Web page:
Can Grocery Retailers Successfully Target the Asian American Market?
By Thomas Tseng
For retailers and marketers, targeting Asian American consumers has always represented a certain conundrum. Although Asian Americans — a diverse segment comprised of Chinese, Koreans, and Asian Indians and other distinct nationalities and languages — are comparatively only one-third the population of the U.S. Hispanic market, yet they exhibit over one-half the purchasing power of Hispanics.
Asian Americans rank higher than, and in some cases exceed, that of the general market in such key attributes as education attainment, per capita household income, homeownership, net worth, and professional occupation. In other words, if not for the complication of linguistic diversity, Asian Americans might just be the dream consumer demographic.
Yet retailers continue to be reticent in approaching this consumer. Stymied by a lack of cultural understanding, retail marketers continue to find efforts in capturing this consumer elusive.
Adding to these shortcomings is the fact that U.S. Asian communities have successfully developed their own viable food distribution channels and supermarket chains across the country — catering to the specific needs, tastes, and palate of Asian consumers. One can witness this phenomenon in Asian ethnic enclaves across the country — whether you’re visiting NY’s vibrant Chinese community in Flushing, SF’s animated Filipino neighborhood of Daly City, or Orange County’s Vietnamese hub in Little Saigon.
In fact, the defining features of these neighborhoods are more often than not food-driven activity: restaurants or grocery stores are ubiquitous and serve as anchor points in definably Asian communities. They draw equally from nearby immigrant denizens as well as patrons from afar. Important lessons are to be drawn by examining these bustling centers of food activity, particularly at the grocery stores.
Without a doubt, 99 Ranch is the most prominent star of all Asian food retailers. Founded by Taiwanese entrepreneur Roger Chen in 1984, 99 Ranch is now the largest Asian supermarket chain in the country, with nearly 30 west coast stores alone, as well as branches in Atlanta and Phoenix. For those not in the know, 99 Ranch is considered the mother of all Asian grocery stores. Think of the largest Kroger supermarket you know, but quadruple the size and selection of the seafood and butcher sections. Picture endless rows of fish tanks, shellfish, and gourmet seafood esoterica like geoduck.
99 Ranch locations usually anchor a large shopping strip, which include a number of complementary restaurants and retail businesses. They are a powerful magnet for Asian shoppers, drawing from beyond the immediate confines of their market trade area and are a conspicuous, distinguishing landmark for Asian American suburbia, particularly Chinese Americans.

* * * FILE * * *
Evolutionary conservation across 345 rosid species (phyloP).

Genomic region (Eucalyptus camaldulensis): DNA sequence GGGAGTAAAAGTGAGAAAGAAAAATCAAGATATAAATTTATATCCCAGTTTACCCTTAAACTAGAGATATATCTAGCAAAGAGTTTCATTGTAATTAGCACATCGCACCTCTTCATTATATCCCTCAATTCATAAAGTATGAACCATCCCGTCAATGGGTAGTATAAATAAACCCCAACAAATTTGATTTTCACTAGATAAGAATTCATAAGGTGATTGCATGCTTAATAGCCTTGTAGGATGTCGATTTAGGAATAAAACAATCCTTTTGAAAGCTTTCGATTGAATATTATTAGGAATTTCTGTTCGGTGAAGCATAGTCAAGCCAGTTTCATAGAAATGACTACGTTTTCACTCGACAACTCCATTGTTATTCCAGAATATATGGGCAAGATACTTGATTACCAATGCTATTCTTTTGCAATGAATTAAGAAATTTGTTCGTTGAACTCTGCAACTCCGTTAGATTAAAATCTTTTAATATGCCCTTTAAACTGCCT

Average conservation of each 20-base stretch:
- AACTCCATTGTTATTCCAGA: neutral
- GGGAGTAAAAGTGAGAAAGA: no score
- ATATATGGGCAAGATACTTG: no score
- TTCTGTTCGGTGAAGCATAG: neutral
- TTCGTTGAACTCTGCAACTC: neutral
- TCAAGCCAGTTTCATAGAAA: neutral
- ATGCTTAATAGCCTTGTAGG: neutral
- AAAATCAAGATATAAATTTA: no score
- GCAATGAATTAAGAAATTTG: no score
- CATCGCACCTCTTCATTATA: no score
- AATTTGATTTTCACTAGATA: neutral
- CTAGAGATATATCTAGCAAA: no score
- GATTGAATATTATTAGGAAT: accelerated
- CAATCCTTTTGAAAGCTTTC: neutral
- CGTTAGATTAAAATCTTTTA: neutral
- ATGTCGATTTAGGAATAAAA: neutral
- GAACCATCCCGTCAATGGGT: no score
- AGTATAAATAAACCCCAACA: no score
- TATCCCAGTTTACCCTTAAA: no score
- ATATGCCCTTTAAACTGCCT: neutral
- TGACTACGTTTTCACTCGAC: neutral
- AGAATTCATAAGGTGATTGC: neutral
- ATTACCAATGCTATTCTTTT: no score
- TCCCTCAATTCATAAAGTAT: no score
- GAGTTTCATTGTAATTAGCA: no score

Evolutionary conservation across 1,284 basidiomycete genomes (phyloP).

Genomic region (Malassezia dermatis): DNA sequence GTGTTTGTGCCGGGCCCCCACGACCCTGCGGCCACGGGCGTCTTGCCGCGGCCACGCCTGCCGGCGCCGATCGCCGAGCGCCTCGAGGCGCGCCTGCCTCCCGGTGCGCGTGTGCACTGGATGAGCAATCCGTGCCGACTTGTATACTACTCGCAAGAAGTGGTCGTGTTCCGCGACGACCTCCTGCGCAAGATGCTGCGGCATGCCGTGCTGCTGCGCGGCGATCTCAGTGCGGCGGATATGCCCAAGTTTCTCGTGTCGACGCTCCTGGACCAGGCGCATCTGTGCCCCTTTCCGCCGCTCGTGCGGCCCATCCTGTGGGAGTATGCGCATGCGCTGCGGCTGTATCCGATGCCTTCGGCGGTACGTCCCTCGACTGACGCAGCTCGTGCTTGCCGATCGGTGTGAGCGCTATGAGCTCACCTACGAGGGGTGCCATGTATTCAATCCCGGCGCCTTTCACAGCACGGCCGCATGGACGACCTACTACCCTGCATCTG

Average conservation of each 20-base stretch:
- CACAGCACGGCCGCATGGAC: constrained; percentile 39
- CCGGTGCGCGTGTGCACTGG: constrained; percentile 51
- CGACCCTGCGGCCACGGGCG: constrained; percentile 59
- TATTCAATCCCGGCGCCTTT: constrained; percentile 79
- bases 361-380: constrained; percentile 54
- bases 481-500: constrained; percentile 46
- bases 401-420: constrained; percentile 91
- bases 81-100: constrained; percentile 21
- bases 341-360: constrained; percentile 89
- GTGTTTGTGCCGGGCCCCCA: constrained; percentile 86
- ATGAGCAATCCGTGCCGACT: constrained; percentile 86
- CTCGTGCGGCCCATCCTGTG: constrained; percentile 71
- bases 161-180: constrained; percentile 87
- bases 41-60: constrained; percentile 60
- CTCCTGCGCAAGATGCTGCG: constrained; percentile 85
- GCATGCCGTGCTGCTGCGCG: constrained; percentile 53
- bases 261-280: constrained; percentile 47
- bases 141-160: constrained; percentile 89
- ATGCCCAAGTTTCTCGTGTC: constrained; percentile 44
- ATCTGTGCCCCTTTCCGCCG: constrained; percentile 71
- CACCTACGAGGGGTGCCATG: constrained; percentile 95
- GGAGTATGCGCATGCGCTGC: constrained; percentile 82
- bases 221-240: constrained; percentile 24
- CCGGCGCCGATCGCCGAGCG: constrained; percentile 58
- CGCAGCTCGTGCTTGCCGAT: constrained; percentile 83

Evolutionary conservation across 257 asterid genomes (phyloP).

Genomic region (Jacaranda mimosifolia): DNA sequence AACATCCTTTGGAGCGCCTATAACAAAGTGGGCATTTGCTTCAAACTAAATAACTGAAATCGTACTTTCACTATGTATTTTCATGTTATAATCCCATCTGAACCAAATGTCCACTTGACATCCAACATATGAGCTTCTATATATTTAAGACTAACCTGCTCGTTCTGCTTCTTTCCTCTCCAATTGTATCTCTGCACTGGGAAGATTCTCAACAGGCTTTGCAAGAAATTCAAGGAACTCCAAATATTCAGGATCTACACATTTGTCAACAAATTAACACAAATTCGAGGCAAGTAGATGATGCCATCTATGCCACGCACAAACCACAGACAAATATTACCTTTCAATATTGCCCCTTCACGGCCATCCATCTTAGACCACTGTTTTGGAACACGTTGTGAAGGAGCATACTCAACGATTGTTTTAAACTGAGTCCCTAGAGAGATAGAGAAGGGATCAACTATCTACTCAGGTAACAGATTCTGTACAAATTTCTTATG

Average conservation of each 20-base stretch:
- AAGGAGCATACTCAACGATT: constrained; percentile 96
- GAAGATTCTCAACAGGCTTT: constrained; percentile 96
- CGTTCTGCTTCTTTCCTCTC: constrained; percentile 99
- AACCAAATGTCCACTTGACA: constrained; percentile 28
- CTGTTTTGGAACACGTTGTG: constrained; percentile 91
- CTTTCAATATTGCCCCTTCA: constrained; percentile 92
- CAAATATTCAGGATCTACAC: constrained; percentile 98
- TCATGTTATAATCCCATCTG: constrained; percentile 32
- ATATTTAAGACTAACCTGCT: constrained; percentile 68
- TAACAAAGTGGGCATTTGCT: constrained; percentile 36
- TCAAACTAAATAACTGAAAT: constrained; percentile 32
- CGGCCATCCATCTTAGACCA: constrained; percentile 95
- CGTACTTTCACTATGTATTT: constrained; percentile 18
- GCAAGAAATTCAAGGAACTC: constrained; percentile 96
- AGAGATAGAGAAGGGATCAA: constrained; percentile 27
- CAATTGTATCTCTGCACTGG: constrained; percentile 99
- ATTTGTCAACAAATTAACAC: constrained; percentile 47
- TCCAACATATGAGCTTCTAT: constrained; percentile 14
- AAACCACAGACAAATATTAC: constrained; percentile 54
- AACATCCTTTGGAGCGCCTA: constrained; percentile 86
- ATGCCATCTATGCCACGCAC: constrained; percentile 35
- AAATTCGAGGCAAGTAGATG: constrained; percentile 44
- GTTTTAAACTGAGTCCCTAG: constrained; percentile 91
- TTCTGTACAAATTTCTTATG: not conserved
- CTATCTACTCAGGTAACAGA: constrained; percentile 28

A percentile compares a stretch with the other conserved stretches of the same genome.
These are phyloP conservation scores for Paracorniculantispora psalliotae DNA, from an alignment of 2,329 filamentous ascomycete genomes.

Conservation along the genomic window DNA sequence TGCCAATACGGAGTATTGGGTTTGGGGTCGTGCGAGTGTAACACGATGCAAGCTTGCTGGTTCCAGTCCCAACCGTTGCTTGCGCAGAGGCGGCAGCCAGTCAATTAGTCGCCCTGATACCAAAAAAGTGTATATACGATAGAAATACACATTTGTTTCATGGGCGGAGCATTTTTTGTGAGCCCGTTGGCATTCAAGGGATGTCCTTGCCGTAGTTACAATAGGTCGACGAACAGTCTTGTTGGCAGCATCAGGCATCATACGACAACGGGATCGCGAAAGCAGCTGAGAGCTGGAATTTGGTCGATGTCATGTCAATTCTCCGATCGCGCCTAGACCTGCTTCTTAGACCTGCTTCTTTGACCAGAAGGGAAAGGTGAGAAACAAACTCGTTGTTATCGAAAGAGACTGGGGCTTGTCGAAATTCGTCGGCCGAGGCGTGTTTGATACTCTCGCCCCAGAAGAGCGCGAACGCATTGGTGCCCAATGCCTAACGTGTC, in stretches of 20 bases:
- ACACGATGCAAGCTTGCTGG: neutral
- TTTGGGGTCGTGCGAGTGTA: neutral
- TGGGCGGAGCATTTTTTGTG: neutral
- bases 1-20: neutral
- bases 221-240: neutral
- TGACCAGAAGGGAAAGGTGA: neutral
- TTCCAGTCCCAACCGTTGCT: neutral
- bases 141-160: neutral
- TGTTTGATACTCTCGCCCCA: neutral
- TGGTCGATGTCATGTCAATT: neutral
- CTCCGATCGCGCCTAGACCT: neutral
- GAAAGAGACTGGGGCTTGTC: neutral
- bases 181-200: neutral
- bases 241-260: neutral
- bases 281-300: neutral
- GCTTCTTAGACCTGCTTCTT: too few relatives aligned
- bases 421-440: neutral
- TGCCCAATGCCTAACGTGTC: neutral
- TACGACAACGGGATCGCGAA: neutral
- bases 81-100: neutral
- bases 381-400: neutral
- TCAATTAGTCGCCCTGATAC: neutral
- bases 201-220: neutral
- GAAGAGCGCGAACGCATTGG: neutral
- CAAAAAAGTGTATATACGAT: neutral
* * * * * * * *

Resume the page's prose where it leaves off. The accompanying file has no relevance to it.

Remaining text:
It is well known among ethnic marketing circles that when Charles Schwab decided to target the U.S. Chinese market several years back, they simply opened up retail branches within the same strip wherever there was a 99 Ranch market. Furthermore, they staffed their branches with Chinese speaking financial consultants, displayed Chinese signage, and generally tailored their approach to be culturally appealing and friendly.
Moderator’s Comment: How can mainstream supermarket operators successfully cater to the Asian American population? What inspiration should be drawn from
expert specialty retailers?
Retailers seeking to pursue Asian American consumers can learn from these approaches used by 99 Ranch and Charles Schwab. In fact, many of these principles
are to be found in the Coca-Cola Retailing Research Council report “Grow With America.” But it’s also important not to overlook another fundamental fact about the Asian
American consumer: the vast majority of Asian Americans do not necessarily live in high ethnic enclaves and don’t have easy access to a 99-Ranch-like store. They reside in mixed
suburban areas and only occasionally visit ethnic stores to do their grocery shopping. Hence, a considerably large proportion of food shopping by Asian Americans occurs, grudgingly,
in the same grocery shopping channels as the general market.
As a result, there are ample opportunities for retailers to shape their approach for this consumer without going up against a giant like 99 Ranch, who knows
their customer like no other. Since it’s simply not realistic for the majority of Asian grocery shoppers to regularly visit, say, a Chinatown, truly opportunistic grocery retailers
can deliver a flavor of Chinatown to Asian American consumers instead. At least in the realm of food, a small taste of home for Asian consumers can translate into potentially
huge gains. –
Thomas Tseng – Moderator